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The Christian View of Man Paperback – 1984


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Product Details

  • Paperback: 254 pages
  • Publisher: Banner of Truth Trust; British Edition edition (1984)
  • Language: English
  • ISBN-10: 0851511120
  • ISBN-13: 978-0851511122
  • Product Dimensions: 7.1 x 4.8 x 0.5 inches
  • Shipping Weight: 7.2 ounces (View shipping rates and policies)
  • Average Customer Review: 5.0 out of 5 stars  See all reviews (4 customer reviews)
  • Amazon Best Sellers Rank: #621,731 in Books (See Top 100 in Books)

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22 of 22 people found the following review helpful By J. F Foster on August 24, 2003
Allow me to say up front that as a great admirer of Machen, I don't believe that this particular book was his best. Because it is a compilation of a series of 'talks' delivered via radio during the 1930s, the consolidated written form does not read as well as a manuscript written specifically for a reading audience, rather than a listening audience. But the actual content of what Machen discusses here is outstanding and like much of his published material from decades past, is in desperate need of being heard today.
Because this book is a compilation of timed radio talks, each chapter of the book is short, about 10 pages each. As is typical of Machen, even in a book like this that purports to discuss the Christian view of man, Machen devotes many of the early chapters to discussing God rather than man. Machen held a great resentment, properly so, of theologies and worldviews that glorified man which masqueraded as products of the Christian tradition. As such, even in a discussion about man, Machen very deliberately makes God the focus, particularly in the early chapters. It is here that the nature of God is discussed, along with His decrees and His attributes, particularly where the creation in general and man in particular is concerned. In a discussion about man, the reader might think early on that Machen is not really dealing with the stated focus of the book, but he is as is seen by the later chapters.
It is in the last 7 chapters in particular where this book really becomes riveting, in my view. Machen's discussion of creation and the fall is very good. His treatment of original sin and its relationship to human responsibility is impeccable. His related critiques of Pelagianism, in all its forms, is devastating.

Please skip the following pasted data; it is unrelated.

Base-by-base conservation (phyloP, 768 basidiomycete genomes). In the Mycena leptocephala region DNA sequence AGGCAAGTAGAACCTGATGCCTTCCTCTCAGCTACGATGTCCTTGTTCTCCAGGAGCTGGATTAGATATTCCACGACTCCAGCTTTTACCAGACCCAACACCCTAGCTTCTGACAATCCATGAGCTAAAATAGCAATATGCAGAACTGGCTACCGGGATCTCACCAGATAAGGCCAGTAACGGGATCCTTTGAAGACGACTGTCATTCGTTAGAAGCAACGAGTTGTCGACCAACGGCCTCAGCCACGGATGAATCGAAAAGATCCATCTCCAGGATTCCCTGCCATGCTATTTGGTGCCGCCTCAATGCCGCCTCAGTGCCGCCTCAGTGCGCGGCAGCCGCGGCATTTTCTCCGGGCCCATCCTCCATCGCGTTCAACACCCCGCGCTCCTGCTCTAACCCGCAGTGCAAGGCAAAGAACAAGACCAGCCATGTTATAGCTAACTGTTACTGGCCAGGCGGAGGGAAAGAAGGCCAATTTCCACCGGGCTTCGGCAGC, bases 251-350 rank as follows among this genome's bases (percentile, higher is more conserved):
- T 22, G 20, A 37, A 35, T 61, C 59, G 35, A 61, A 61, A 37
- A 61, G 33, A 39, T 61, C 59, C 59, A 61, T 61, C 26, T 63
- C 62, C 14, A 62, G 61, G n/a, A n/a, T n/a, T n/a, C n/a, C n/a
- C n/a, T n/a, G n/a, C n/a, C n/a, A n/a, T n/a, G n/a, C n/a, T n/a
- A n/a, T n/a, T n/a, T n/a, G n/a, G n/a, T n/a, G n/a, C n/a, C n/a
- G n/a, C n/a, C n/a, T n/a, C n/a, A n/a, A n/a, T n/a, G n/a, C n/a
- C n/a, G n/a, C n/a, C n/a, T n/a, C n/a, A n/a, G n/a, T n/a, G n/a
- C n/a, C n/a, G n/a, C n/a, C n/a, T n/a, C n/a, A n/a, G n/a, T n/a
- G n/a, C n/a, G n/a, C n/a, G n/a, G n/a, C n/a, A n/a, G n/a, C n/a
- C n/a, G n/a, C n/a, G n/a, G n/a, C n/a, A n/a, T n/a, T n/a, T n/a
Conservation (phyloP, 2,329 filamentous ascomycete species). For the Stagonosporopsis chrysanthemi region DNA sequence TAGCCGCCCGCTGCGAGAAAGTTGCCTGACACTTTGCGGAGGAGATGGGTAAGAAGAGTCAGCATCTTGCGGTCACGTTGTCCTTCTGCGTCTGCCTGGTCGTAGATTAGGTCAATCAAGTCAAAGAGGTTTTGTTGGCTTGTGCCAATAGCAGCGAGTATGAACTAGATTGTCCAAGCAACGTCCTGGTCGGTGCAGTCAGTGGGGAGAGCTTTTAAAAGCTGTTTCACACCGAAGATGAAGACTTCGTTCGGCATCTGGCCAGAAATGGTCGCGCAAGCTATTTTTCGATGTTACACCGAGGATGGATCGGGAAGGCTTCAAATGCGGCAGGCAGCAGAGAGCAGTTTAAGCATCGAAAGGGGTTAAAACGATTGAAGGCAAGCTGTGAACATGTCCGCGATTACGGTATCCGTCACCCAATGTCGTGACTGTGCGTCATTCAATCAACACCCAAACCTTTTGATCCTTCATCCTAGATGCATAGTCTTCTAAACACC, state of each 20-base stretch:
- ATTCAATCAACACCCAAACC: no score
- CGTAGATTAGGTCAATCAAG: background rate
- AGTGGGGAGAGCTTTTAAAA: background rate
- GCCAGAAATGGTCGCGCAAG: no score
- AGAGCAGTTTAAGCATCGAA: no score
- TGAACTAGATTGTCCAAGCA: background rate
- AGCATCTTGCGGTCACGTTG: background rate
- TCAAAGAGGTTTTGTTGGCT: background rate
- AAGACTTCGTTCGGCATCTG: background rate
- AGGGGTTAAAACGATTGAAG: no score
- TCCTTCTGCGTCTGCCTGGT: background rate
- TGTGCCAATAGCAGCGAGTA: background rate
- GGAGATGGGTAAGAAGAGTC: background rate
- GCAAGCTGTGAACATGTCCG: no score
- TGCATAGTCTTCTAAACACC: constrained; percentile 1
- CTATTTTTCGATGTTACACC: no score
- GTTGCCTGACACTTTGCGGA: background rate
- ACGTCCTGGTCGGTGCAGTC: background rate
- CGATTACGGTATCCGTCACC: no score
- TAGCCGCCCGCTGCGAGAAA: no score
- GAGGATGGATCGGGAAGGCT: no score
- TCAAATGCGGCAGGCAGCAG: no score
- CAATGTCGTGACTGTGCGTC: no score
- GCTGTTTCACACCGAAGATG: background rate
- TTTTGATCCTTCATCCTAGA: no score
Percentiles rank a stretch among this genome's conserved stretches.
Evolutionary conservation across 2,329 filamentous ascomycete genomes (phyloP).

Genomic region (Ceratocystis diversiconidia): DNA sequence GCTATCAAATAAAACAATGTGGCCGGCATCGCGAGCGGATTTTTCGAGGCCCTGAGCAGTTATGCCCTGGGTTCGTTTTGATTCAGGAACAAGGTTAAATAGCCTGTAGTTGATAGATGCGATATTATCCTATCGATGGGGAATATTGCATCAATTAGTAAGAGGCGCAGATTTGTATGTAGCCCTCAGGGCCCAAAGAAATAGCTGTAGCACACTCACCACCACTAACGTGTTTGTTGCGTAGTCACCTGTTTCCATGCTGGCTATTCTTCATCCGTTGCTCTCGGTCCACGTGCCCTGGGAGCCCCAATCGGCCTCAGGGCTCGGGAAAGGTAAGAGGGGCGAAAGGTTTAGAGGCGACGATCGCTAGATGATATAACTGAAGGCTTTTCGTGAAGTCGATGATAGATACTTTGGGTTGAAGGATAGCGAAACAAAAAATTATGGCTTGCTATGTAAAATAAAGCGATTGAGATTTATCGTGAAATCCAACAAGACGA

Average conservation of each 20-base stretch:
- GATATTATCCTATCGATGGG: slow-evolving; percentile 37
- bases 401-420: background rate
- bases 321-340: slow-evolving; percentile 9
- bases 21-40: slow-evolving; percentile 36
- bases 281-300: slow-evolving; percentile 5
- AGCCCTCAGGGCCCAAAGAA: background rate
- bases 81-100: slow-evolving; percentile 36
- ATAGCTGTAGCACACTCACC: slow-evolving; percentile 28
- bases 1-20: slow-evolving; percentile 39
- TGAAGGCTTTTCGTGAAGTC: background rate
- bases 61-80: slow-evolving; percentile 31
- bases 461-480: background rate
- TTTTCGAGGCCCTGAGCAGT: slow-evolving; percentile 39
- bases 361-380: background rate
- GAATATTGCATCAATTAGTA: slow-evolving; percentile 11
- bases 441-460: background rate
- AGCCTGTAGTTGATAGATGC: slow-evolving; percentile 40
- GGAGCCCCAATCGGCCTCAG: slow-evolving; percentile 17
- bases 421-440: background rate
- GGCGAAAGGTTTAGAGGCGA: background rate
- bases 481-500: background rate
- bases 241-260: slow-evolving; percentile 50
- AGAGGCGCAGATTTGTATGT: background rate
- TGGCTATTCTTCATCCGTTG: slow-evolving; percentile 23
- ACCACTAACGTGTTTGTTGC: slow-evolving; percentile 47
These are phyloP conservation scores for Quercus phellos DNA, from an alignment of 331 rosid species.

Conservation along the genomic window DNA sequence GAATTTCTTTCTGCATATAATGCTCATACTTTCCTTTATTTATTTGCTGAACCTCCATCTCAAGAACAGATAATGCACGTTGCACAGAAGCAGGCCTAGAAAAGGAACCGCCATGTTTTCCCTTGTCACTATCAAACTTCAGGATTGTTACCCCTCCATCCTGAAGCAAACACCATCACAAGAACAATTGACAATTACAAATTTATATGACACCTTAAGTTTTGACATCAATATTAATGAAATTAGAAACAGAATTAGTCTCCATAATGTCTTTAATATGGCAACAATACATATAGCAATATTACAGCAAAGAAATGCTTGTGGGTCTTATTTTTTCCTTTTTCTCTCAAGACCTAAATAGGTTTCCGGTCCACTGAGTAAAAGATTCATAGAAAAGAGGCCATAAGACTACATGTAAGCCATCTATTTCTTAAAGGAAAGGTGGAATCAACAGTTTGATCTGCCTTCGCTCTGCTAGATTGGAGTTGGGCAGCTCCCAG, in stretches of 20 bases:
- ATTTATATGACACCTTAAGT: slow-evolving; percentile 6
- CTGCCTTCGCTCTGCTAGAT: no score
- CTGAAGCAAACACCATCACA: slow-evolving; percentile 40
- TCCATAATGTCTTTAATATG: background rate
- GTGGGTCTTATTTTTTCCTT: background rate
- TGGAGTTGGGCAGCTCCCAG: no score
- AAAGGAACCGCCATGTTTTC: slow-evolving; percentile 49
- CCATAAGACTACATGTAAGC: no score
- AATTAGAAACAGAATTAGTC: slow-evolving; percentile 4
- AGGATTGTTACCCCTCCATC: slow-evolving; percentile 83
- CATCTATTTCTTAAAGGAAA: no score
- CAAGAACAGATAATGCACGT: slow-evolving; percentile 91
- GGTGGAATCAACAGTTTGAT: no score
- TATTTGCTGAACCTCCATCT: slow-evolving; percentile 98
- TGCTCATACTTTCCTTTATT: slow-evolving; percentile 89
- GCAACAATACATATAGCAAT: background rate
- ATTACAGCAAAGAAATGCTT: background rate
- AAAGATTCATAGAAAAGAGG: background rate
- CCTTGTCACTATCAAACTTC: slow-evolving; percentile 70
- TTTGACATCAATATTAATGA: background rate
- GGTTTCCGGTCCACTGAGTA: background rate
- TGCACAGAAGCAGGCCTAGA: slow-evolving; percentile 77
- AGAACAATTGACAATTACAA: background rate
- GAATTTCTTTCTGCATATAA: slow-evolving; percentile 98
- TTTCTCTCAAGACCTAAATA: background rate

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13 of 14 people found the following review helpful By D. Philip Veitch on April 10, 2004
1. Nice little books of radio messages. Short, simple, basic.
2. Also reflects Machen's catechetical background (The glorious "Westminster Little Catechism"). He learned it word-perfect by age 12. It shows. In this respect, Machen refelcts a more intelligent time period, when parents catechetized their children. Kudos to Machen's parents. His pedigree shaped by parental industry and love is demonstrated, methinks with little effort.
3. A good brief on overall anthropological issues.
4. For the seminarian, however, one needs the weightier works (although Machen could "surely hang with the heavy-weights). As radio lectures, this was for the public.
5. Worth having on the shelf after buying 25-30 of the heavy-weights.
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7 of 7 people found the following review helpful By Philip S Roeda on November 30, 2007
God is in control. God is sovereign and the creator of the universe. God sustains His creation and is active in His creation, whether he chooses to use ordinary or extraordinary means (miracles).God is omniscience. God knew before the creation everything what was to be and all the alternatives. God is the same today, tomorrow, and yesterday. God is immutable. God does not change; Man changes constantly. God is self existent; Man is a created being. Man has a body, soul, and is created in God's image. The author of the book makes a distinction that man is made not created since God brought man into being from dust not exnihilo. Man was brought into existence through extraordinary means, but not created as the universe was. The dust was created, man was made. Substance started to exist when God created the universe. Man is dependent on God. God is self existent and self sustaining. God is spirit; Man is body and soul. J. Gresham Machen does not accept the theology that man is body, soul, and spirit. When Spirit is mentioned in the New Testament it is referring to the Holy Spirit- not man's spirit. The author also goes into a detail discussion about the brain, mind, and soul. A distinction is made between the physical means of thought and the thought of man constructed through the soul. The mind is part of the soul not the body. The theme of this book is about the distinction between God's perspective and being as compared to and in relationship to man's perspective and being. God is sovereign because he is all powerful and all knowing while man is neither. Calvinistic view of predestination is defended and a major factor in this book. This are written transcripts of messages given by J. Gresham Machen, but I thought it was a well written and organized work on topic.
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1 of 2 people found the following review helpful By Julie Kim on November 29, 2012
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i recomand this book to every christian. it must be read because the christian view should be set up as a world view of life.
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